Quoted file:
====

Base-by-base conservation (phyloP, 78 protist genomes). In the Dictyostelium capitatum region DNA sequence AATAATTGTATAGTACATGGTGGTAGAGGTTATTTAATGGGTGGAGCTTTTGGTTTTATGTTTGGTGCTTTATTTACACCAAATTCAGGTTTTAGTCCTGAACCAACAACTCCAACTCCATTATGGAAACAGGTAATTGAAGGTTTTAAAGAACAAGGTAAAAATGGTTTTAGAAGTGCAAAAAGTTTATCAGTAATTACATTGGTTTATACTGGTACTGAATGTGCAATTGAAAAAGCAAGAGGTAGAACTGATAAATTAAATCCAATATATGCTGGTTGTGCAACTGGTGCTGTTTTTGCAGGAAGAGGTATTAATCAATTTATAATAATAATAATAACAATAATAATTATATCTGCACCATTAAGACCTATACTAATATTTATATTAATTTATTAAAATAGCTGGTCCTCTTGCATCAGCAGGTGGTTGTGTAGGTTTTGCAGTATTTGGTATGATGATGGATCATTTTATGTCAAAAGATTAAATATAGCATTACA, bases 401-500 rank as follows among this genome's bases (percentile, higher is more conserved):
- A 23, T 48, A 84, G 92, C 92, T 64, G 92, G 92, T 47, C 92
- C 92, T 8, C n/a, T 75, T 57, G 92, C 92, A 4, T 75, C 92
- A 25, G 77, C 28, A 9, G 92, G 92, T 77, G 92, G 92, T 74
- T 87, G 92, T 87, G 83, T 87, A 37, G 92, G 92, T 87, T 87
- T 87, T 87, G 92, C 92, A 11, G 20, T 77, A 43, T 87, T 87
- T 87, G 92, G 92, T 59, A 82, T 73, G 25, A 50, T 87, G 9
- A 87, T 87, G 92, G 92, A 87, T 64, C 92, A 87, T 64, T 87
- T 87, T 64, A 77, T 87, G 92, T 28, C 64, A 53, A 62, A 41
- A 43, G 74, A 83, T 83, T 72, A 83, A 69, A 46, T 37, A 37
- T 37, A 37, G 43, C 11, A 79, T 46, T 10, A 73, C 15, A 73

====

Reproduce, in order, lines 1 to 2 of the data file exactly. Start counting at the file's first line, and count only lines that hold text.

Base-by-base conservation (phyloP, 78 protist genomes). In the Dictyostelium capitatum region DNA sequence AATAATTGTATAGTACATGGTGGTAGAGGTTATTTAATGGGTGGAGCTTTTGGTTTTATGTTTGGTGCTTTATTTACACCAAATTCAGGTTTTAGTCCTGAACCAACAACTCCAACTCCATTATGGAAACAGGTAATTGAAGGTTTTAAAGAACAAGGTAAAAATGGTTTTAGAAGTGCAAAAAGTTTATCAGTAATTACATTGGTTTATACTGGTACTGAATGTGCAATTGAAAAAGCAAGAGGTAGAACTGATAAATTAAATCCAATATATGCTGGTTGTGCAACTGGTGCTGTTTTTGCAGGAAGAGGTATTAATCAATTTATAATAATAATAATAACAATAATAATTATATCTGCACCATTAAGACCTATACTAATATTTATATTAATTTATTAAAATAGCTGGTCCTCTTGCATCAGCAGGTGGTTGTGTAGGTTTTGCAGTATTTGGTATGATGATGGATCATTTTATGTCAAAAGATTAAATATAGCATTACA, bases 401-500 rank as follows among this genome's bases (percentile, higher is more conserved):
- A 23, T 48, A 84, G 92, C 92, T 64, G 92, G 92, T 47, C 92